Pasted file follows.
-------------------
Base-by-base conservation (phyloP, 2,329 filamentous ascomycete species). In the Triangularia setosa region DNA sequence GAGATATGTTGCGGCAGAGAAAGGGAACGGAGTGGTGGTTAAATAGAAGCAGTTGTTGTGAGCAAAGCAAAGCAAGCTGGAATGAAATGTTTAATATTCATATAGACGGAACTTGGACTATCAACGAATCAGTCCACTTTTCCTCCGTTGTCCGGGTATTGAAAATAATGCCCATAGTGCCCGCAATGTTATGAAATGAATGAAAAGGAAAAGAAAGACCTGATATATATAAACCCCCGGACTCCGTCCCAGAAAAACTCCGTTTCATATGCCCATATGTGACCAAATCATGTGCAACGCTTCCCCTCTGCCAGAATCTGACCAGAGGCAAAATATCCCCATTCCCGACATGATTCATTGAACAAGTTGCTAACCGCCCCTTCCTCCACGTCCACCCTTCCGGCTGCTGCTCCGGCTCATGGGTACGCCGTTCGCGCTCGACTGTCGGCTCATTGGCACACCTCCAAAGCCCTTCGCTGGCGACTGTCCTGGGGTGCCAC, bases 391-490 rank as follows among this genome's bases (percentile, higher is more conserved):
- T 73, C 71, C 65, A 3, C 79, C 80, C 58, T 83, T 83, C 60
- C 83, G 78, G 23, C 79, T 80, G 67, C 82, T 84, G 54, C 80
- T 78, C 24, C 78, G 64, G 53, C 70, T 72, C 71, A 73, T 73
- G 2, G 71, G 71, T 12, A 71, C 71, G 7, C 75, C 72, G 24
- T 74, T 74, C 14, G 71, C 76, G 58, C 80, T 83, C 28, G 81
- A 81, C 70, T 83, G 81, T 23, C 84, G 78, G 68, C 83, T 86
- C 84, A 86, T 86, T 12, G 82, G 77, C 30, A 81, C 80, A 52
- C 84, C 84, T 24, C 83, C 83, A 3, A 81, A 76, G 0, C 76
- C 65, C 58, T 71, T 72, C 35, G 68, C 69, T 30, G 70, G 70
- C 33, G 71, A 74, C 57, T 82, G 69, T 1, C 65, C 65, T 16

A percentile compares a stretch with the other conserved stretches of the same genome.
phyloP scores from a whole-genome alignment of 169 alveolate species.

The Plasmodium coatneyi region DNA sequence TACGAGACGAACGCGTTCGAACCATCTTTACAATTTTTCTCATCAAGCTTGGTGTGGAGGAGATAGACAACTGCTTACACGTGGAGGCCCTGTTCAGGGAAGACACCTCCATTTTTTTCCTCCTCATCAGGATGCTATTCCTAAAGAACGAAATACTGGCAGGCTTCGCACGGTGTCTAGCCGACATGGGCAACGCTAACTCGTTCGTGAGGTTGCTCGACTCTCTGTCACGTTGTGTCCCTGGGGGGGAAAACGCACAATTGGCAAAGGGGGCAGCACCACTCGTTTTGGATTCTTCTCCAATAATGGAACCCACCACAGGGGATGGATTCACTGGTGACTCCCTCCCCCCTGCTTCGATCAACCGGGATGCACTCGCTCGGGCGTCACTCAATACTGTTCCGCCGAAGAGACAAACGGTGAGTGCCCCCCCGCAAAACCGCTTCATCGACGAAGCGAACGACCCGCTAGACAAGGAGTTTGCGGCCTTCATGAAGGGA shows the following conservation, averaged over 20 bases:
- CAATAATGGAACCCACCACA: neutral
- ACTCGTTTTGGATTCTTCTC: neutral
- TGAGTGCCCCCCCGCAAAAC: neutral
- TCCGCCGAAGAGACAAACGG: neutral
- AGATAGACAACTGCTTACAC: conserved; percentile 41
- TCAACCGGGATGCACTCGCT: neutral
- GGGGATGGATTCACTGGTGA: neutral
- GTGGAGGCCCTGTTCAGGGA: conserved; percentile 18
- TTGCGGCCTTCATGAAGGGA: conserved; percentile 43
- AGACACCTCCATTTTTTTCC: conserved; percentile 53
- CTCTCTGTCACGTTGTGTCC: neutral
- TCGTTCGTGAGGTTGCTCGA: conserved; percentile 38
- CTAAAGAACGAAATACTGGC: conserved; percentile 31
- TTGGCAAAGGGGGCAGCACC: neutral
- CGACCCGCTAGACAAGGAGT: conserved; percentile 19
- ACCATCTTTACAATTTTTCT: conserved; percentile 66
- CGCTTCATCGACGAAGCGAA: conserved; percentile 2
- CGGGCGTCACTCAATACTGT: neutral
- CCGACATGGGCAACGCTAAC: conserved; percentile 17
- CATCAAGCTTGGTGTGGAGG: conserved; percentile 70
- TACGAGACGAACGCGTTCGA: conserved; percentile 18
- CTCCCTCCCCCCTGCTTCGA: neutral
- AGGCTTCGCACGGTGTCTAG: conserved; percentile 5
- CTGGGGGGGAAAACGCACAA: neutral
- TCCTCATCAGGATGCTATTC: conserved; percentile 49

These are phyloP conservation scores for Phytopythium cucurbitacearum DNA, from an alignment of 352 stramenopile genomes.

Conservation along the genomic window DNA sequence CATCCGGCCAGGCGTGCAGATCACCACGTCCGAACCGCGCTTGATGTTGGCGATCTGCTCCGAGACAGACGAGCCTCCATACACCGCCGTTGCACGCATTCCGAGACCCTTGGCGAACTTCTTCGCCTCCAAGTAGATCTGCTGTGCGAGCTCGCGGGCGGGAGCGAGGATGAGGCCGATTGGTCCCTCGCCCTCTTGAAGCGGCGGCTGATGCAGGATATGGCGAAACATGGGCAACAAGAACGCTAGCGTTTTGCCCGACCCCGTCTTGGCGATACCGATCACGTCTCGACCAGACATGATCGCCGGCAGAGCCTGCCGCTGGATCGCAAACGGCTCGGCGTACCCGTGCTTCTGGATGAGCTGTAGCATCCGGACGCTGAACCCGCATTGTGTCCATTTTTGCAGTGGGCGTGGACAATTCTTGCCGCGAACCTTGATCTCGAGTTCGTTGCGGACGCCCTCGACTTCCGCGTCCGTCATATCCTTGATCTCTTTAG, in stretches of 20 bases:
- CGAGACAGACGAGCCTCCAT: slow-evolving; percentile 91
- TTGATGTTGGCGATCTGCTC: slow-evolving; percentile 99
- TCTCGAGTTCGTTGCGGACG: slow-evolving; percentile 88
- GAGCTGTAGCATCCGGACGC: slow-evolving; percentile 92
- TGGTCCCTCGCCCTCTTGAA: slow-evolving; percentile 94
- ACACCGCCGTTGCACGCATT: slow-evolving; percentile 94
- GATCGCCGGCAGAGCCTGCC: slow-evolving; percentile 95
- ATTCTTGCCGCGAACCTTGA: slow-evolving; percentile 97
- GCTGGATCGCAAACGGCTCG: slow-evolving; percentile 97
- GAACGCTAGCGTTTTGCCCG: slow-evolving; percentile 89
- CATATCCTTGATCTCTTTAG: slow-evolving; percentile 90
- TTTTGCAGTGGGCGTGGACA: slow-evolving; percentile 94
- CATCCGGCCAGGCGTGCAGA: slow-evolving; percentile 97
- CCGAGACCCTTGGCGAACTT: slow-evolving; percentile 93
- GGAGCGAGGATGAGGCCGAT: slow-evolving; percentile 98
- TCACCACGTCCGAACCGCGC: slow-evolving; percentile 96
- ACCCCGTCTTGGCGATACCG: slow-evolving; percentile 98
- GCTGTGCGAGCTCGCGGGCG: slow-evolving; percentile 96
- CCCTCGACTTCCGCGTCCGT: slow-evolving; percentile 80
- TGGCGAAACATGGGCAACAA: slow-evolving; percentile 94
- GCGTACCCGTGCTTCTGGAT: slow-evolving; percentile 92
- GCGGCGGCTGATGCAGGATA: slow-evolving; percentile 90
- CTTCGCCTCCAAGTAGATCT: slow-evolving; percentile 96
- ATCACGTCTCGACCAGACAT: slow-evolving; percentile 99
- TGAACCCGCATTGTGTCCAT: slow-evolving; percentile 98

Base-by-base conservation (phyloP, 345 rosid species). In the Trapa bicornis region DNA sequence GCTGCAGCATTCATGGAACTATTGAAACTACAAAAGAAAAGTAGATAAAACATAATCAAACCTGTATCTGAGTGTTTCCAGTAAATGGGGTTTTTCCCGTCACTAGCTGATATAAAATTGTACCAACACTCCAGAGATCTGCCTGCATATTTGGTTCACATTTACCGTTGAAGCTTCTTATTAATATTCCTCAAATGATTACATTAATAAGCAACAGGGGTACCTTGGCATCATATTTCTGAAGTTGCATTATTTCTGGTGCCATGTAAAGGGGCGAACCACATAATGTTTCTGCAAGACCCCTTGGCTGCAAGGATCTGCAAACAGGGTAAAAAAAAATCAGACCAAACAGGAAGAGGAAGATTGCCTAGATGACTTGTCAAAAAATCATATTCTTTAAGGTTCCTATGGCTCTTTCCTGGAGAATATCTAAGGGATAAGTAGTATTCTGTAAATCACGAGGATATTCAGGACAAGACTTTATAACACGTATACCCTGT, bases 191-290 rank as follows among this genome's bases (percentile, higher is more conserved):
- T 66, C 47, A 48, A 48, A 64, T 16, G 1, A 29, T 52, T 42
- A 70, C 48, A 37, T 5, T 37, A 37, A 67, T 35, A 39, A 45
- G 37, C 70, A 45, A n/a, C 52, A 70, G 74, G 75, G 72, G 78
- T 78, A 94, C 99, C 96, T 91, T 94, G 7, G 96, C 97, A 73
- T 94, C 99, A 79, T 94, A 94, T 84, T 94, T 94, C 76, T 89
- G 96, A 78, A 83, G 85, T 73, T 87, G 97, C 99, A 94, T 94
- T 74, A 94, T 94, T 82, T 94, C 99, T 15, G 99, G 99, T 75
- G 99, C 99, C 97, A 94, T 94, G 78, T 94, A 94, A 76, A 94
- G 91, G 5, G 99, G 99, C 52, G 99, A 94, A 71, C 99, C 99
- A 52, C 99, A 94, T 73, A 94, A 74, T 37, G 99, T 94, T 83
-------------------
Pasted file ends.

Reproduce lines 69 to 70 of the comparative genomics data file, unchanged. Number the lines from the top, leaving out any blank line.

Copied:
- A 70, C 48, A 37, T 5, T 37, A 37, A 67, T 35, A 39, A 45
- G 37, C 70, A 45, A n/a, C 52, A 70, G 74, G 75, G 72, G 78